Micromolding - in Depth Insights
As most of modern devices are either getting smaller or requiring tinier components, the demand for plastic micro molding continues growing. Thus it is easy to guess - this article is going to dive us in peculiarities of micro injection molding technology – analysis of its features as well as materials used with it, packaging challenges, design for manufacturability and the future horizons of micro molding.
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What is plastic micro molding and what are its features?
Micro molding is a highly specialized process where micro-structured steel or aluminum molds are CNC and EDM machined within micron or even submicron scale tolerances. Usually, when molded part weighs fraction of a gram or its micro features range from 50µm to 5µm or less in largest side micro molding world reveals.
The main difference between micro molding and traditional molding technologies is the shot size and the precision of injection machines. Micromolding machines can inject fraction of a gram with high precision as they have higher resolution feed options which results in even pressure distribution inside the cavity. In micro injection molding smaller molds are used too. Micro molds are machined with smaller cores and cavities and micro features inside with precision CNC and EDM tools. In conventional molding things like packaging and quality management can be viewed as secondary operations, however, micro molding process demands extensive attention to packaging and quality control details, since molded parts are very small.
Could micro injection molding replace conventional injection molding?
The answer is: YES. Micromolding sometimes can be ‘small’ but not ‘micro’. In a vast variety of demanded plastic parts many of them might be small enough to fit in micro mold projected area (e. g. of ⌀~100mm circle perimeter) and not to exceed micro injection shot volume (e. g. ~15-30cm3). Moreover, innovating companies often seek for resilience and low-risk market entrance with pilot launches with manufacturing volumes up to 100k pcs.
In these conditions there will be no better way than using micromolding technology. A significant cost and time reduction is possible compared to traditional injection molding. It is possible to save up to 3-4x on tooling costs and enter the market with finished products in less than 3 weeks:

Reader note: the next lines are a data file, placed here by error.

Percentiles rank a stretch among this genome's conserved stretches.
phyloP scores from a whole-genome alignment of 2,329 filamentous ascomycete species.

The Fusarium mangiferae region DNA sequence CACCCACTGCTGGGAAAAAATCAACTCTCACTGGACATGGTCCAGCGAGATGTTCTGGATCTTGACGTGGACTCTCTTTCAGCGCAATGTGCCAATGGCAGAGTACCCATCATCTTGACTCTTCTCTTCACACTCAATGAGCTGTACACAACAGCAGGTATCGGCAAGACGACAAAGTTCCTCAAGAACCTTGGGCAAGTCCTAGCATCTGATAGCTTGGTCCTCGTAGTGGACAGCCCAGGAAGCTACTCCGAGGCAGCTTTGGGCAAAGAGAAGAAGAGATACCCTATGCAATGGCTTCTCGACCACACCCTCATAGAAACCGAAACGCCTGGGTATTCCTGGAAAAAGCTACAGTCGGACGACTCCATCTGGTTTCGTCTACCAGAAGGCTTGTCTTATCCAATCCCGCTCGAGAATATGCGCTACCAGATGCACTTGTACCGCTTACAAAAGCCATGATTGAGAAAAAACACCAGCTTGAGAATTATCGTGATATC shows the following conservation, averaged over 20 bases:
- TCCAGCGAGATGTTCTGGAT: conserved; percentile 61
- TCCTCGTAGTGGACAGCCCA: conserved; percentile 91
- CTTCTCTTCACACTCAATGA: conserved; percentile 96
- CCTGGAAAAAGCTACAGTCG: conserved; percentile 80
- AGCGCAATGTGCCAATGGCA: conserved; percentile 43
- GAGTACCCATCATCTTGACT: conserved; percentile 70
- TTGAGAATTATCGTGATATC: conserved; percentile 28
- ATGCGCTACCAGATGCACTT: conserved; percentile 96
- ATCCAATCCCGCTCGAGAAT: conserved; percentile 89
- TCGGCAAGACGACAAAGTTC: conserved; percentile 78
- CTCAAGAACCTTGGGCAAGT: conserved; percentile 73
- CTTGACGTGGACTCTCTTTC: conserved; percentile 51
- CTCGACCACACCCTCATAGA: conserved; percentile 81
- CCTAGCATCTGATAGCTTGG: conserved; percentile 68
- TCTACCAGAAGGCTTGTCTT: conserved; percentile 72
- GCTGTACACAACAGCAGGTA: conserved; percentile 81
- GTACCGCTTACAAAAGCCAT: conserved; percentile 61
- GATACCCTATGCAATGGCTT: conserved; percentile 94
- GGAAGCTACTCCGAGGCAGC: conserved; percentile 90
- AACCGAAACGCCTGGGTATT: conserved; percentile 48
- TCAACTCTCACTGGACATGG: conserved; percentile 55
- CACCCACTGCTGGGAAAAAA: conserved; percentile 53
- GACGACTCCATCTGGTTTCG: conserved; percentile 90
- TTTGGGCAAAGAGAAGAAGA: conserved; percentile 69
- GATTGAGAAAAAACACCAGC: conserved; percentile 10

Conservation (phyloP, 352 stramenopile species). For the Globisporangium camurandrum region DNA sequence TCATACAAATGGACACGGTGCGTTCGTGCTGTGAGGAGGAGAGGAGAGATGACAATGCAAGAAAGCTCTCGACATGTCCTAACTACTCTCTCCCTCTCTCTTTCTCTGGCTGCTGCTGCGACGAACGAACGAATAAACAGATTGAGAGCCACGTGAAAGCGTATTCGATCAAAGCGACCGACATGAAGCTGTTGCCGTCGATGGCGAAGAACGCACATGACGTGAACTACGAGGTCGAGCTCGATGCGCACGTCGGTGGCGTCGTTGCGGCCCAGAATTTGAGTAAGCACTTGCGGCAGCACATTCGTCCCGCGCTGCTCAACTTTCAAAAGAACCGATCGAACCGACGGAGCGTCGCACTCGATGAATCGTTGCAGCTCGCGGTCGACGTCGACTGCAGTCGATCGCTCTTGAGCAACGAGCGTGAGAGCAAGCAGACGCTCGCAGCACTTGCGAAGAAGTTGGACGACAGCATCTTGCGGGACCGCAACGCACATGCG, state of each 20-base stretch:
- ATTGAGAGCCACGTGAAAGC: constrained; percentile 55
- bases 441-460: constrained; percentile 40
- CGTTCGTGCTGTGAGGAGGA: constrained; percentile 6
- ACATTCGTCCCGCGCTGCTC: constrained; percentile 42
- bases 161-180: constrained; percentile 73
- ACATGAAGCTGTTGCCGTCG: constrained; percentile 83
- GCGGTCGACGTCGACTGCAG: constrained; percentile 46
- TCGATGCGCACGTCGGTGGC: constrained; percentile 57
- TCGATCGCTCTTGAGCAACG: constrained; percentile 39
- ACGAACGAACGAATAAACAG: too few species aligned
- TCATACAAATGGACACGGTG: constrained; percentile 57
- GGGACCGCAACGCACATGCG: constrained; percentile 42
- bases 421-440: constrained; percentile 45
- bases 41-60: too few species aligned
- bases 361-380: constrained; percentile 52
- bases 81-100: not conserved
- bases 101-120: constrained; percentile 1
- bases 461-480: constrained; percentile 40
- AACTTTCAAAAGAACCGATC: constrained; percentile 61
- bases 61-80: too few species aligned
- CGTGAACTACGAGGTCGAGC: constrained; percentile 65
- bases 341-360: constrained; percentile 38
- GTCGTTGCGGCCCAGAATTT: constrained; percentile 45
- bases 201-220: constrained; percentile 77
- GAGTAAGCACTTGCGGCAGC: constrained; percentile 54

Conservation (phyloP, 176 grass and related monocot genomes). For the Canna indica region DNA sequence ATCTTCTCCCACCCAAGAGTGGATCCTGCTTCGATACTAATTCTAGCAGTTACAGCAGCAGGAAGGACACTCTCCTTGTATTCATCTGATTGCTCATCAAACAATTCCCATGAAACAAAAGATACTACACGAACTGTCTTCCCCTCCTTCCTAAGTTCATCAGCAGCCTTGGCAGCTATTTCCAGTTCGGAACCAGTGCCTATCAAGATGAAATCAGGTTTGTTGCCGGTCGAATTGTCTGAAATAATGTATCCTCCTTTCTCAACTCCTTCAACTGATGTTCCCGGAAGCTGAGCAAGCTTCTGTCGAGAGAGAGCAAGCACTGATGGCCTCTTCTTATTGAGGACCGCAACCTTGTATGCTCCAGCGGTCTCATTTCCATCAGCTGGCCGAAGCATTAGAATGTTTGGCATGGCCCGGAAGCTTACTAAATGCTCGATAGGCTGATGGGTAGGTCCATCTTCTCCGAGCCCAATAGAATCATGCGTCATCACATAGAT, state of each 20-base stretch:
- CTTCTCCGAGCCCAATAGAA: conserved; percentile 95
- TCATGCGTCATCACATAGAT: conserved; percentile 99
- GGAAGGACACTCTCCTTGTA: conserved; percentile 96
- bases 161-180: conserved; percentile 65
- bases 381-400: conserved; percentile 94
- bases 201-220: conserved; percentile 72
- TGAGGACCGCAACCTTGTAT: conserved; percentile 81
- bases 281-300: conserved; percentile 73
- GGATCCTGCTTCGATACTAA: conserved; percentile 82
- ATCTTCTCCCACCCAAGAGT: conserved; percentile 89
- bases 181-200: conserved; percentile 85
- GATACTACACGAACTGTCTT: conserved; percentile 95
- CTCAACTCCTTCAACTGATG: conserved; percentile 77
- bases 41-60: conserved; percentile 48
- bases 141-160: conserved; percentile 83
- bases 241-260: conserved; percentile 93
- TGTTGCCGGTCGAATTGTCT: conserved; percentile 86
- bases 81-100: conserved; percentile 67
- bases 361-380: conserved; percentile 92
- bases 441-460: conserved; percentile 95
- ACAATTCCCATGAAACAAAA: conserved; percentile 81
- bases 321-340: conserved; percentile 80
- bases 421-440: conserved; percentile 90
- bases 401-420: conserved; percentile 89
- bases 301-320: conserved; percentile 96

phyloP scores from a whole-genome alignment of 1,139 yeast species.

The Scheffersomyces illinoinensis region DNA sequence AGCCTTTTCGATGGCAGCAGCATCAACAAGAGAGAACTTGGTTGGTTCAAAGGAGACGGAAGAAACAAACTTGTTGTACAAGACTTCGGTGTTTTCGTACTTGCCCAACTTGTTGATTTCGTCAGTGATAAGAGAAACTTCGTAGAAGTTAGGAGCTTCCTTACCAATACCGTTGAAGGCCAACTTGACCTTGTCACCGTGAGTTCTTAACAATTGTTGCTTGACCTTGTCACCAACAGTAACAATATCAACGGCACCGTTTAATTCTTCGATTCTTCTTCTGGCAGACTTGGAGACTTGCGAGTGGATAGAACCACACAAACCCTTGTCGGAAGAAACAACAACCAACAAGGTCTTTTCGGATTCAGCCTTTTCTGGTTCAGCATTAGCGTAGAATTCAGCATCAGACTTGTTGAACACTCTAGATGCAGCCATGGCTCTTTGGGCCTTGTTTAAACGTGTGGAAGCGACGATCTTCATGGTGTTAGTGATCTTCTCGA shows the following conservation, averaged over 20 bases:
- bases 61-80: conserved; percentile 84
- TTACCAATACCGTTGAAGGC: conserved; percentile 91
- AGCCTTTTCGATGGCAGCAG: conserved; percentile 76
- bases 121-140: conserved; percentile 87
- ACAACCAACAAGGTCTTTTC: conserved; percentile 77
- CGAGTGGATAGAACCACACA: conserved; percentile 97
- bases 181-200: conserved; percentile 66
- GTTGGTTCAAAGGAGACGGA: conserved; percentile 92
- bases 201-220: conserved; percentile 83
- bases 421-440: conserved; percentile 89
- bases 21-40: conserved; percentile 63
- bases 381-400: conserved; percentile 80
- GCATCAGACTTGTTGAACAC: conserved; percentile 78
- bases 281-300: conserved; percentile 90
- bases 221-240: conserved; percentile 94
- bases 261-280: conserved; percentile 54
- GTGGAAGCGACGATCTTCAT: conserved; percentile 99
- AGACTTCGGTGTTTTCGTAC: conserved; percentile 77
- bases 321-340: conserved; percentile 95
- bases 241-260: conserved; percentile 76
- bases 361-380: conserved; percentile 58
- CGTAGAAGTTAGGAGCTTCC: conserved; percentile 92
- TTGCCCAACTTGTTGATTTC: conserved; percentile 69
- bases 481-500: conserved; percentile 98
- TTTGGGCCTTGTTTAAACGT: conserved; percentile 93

Low machine operating expenses, since there are smaller machines used and lower clamping force is exerted.
Fewer mold cavities and aluminum used results in faster and cheaper machining.
Waste minimization due to shorter runner systems required. Since there are shorter runners needed to fill in the cavities, there is a dramatic difference in the volumes of cut and disposed runners, in comparison to traditional injection molding.
Easy and flexible modification is possible due to the fast and low cost mold machining.
How extensively µIM is used across industries?
Medical and Healthcare industries
Undoubtedly, the field of medicine as such requires an extreme accuracy in most of the processes. Therefore, in many cases, the medical instruments used must be small and highly sophisticated. Thus, micro molding is widely used in medical devices manufacturing: drug delivery devices, catheters, diagnostic systems, optical and hearing aid components, etc. and is highly applicable for the instruments of minimally invasive surgeries. For instance, neurosurgeries, aortic treatments, etc.
It might also be stressed that new types of microfluidic systems are becoming more and more popular and widely applicable in various medical performances (including Point-Of-Care applications). No surprise that medical industries capture approximately a quarter of the global market share of micro injection molding, according to 'Mordor Intelligence'
Since modern electronic devices are getting smaller, there is a growing need of high precision and complexity for this sector, too. Micro molding benefits may be exploited in various electronics components manufacturing. Micro-optics might be one of some examples (e.g., manufacturing laser-based devices, smart phones, lenses, prisms, etc.). As well as microelectronic components: such as connectors, switches, plugs, computer chips, etc. for computers, communication technologies, musical devices and other microelectronics fields.
Microelectromechanical systems (MEMS) often require micro molding manufacturing, too. Since the industry itself is in the growth stage, the demand for innovative micro molding in manufacturing processes is increasing as well. For instance, BioMEMS (Biomedical Micro-Electro-Mechanical Systems) are now being widely investigated and potential Next Generation Sequencing (NGS) and Point-of-Care diagnosing opportunities already applied which significantly increases the demand for MEMS.
The rapid development of modern technologies leads to a dramatic growth in electronic industries and this might be represented by the fact that electronic sector holds a little bit more than a fifth of the global micro injection molding market share (ibid).